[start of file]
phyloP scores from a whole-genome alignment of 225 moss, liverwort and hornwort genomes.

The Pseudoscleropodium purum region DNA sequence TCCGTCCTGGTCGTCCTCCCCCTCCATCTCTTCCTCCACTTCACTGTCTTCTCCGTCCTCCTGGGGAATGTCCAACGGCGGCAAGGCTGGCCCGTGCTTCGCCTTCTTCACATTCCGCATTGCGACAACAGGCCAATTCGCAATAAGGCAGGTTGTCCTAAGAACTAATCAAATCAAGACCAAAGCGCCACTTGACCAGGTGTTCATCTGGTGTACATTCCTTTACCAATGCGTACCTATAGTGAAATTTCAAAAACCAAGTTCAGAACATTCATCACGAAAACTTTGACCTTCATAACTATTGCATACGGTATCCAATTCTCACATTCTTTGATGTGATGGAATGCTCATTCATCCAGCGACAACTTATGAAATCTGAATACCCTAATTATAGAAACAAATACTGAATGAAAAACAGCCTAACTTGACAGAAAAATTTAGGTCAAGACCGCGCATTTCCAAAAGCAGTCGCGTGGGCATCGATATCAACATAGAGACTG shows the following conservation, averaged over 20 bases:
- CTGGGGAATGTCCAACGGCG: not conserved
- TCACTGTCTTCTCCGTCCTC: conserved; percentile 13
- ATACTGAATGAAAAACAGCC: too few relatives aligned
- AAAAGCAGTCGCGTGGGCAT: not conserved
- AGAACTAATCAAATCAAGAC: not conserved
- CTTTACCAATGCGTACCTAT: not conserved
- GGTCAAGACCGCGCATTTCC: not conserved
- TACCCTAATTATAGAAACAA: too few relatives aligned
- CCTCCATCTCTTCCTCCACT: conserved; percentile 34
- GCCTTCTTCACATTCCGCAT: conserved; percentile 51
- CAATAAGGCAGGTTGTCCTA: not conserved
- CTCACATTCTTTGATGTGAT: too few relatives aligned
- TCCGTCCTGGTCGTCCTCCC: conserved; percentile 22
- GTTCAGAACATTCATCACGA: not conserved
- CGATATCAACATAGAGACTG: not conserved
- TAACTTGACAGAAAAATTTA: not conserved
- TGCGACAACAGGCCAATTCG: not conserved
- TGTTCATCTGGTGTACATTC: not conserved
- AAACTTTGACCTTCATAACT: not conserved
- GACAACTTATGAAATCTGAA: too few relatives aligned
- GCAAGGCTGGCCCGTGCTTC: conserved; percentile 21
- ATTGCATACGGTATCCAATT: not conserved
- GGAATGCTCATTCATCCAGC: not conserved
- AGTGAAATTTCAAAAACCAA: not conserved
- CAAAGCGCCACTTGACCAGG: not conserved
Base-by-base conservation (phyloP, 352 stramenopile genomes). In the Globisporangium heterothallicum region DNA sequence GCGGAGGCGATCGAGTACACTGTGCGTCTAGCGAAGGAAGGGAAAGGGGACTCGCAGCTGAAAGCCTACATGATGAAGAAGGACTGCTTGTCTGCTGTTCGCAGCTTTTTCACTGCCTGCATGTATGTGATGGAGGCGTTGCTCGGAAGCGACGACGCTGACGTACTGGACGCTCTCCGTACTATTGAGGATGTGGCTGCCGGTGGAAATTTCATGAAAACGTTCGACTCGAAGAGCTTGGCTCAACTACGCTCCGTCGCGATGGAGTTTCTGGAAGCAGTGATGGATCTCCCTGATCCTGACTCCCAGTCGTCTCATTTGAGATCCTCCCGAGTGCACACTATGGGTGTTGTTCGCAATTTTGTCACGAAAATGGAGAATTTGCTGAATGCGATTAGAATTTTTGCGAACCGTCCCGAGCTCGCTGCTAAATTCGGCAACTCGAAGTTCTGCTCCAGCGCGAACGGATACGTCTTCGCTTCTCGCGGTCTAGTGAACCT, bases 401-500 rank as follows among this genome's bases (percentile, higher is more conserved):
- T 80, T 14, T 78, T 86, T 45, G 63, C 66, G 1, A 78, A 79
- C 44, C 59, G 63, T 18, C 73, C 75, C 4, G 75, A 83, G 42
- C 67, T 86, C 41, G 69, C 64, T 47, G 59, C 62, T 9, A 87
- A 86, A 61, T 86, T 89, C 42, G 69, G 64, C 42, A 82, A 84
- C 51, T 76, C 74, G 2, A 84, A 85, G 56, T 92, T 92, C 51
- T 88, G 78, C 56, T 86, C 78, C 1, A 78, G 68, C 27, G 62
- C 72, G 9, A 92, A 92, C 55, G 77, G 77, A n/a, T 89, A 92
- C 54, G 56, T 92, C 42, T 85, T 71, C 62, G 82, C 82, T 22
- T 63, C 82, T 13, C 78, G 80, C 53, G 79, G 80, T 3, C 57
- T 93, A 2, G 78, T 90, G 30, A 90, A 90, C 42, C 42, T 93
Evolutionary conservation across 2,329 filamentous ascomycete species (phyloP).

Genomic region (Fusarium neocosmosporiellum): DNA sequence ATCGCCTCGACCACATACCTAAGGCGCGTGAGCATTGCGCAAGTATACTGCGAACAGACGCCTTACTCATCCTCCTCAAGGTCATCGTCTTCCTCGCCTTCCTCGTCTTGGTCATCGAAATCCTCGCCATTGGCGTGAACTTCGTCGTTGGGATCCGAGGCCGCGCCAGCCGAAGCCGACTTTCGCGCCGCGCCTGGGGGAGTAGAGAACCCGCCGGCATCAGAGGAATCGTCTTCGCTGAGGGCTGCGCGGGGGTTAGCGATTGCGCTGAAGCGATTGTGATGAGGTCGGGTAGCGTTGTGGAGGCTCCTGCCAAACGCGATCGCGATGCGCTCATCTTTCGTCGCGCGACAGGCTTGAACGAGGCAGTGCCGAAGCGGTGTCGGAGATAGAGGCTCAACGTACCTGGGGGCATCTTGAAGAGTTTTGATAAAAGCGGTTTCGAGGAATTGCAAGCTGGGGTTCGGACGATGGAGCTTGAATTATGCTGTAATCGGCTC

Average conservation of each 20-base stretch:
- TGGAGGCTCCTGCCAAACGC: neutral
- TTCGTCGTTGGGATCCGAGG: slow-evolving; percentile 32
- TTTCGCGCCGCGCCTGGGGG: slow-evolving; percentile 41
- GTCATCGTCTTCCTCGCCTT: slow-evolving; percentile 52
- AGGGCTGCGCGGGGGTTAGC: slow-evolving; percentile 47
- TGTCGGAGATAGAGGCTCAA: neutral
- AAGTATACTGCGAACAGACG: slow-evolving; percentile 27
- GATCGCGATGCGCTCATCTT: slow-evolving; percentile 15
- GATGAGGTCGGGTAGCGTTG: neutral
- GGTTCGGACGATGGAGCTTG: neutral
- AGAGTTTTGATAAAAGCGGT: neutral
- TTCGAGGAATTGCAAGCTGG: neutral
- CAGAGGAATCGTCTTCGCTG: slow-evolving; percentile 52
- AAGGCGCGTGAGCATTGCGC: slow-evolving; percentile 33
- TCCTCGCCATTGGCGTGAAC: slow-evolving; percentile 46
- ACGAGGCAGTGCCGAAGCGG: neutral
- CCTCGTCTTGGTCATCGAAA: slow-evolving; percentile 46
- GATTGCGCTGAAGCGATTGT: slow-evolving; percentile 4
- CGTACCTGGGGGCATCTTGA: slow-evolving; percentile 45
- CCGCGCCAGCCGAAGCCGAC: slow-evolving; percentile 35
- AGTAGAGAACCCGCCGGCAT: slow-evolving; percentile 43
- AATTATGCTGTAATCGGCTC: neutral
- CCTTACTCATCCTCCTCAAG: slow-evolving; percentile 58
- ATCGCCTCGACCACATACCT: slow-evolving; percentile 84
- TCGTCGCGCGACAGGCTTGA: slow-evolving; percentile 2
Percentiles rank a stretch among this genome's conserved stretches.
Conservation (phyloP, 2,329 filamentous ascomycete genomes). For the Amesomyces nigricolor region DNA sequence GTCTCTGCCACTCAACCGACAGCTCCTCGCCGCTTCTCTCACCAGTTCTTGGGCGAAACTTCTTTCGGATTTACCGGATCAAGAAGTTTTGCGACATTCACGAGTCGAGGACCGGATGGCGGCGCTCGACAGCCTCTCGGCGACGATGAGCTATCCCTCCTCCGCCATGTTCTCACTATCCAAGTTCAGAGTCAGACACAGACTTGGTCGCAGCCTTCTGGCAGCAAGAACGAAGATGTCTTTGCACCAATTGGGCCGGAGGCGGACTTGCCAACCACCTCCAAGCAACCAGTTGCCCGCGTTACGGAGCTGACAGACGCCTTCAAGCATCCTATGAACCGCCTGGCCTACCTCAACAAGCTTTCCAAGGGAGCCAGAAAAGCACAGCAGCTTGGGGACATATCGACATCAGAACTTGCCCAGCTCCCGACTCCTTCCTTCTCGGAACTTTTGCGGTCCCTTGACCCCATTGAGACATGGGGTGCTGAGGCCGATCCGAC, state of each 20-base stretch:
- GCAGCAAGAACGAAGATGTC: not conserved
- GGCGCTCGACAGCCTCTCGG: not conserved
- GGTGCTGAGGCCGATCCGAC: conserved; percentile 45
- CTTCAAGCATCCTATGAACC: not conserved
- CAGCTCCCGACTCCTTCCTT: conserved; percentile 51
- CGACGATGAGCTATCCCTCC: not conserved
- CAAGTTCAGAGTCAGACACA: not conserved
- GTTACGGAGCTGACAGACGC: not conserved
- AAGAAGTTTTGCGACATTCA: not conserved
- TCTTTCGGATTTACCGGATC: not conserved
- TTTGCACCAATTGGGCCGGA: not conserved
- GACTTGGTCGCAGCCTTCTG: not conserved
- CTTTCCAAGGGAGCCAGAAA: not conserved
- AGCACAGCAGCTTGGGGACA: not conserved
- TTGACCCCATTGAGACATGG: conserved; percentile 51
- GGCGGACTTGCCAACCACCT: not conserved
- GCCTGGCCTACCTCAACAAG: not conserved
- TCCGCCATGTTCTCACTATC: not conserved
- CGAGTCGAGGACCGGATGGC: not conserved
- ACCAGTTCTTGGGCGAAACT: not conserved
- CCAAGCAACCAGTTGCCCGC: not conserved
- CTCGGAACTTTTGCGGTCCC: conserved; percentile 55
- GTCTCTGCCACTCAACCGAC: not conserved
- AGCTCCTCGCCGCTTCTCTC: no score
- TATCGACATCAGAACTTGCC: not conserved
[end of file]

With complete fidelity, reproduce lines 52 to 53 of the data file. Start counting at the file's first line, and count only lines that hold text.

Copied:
- AGAGTTTTGATAAAAGCGGT: neutral
- TTCGAGGAATTGCAAGCTGG: neutral